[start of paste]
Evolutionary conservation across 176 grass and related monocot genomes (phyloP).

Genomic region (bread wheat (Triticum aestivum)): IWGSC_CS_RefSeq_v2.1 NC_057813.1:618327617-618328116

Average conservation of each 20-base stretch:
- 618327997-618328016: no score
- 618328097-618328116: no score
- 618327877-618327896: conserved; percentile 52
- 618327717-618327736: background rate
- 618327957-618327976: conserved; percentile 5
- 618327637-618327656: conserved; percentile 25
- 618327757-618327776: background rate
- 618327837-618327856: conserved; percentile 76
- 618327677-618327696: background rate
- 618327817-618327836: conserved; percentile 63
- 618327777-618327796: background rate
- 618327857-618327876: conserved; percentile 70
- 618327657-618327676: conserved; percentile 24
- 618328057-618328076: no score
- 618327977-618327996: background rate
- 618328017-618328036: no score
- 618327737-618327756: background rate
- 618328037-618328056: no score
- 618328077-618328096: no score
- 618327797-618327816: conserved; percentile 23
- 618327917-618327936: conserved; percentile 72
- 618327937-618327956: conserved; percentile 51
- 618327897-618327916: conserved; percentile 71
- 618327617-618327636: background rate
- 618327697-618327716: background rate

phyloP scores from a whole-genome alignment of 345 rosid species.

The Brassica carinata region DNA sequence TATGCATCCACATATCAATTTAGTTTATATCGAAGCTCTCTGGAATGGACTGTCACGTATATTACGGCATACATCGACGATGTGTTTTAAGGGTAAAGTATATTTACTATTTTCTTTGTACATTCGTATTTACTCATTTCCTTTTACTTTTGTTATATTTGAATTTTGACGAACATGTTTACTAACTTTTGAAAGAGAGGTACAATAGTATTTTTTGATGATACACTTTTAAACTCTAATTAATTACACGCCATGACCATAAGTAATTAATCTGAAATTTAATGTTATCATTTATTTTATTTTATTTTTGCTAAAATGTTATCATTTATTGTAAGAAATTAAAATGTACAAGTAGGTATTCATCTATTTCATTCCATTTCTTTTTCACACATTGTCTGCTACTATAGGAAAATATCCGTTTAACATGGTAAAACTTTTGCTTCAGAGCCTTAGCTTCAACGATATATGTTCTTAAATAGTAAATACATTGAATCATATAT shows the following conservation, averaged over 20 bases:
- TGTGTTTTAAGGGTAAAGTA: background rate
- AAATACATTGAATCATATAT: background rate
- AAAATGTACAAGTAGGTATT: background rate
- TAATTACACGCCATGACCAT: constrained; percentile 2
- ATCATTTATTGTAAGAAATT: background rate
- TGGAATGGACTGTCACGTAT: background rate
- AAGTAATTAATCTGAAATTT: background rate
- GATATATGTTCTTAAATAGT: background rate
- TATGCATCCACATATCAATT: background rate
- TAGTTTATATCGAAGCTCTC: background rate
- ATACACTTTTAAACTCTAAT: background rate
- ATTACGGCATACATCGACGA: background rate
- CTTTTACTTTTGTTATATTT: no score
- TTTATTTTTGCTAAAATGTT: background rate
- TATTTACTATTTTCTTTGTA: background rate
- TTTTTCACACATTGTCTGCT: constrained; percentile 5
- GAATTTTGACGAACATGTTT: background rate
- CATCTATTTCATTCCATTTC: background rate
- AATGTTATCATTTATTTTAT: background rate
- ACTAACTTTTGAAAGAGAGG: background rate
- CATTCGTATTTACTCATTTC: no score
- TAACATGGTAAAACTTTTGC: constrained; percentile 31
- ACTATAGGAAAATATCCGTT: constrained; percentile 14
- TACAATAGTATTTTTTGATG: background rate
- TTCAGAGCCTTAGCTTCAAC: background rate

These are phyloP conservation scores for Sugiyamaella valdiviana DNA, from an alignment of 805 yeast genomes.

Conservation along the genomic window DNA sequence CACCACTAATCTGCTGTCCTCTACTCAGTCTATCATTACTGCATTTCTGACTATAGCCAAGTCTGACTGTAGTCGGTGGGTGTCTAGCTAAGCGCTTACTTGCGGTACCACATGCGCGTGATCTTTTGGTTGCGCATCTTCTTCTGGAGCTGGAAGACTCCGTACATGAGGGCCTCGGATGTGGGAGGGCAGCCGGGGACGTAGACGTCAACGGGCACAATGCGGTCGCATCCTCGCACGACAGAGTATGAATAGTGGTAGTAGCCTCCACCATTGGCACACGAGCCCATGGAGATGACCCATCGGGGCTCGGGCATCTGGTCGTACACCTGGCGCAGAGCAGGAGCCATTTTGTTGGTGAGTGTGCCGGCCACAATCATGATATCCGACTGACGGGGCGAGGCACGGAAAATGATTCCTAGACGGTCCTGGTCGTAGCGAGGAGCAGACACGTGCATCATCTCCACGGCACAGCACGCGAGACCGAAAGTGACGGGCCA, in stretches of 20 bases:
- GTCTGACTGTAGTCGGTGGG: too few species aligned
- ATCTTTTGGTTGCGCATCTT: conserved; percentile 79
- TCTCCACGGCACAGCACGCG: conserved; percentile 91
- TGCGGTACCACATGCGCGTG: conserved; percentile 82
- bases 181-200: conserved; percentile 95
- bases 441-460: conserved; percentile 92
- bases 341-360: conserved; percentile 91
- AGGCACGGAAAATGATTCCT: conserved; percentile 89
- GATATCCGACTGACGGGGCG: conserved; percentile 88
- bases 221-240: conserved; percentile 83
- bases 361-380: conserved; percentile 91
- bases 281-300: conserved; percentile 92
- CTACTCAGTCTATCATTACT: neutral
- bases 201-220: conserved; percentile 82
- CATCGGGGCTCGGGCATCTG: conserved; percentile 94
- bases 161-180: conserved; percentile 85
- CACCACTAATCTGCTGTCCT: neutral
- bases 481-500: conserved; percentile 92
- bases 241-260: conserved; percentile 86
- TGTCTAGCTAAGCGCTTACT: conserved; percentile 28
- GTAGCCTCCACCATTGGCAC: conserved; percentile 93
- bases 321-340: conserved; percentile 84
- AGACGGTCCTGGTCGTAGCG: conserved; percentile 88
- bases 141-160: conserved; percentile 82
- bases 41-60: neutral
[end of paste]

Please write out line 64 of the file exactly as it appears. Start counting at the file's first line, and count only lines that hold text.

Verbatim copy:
- bases 341-360: conserved; percentile 91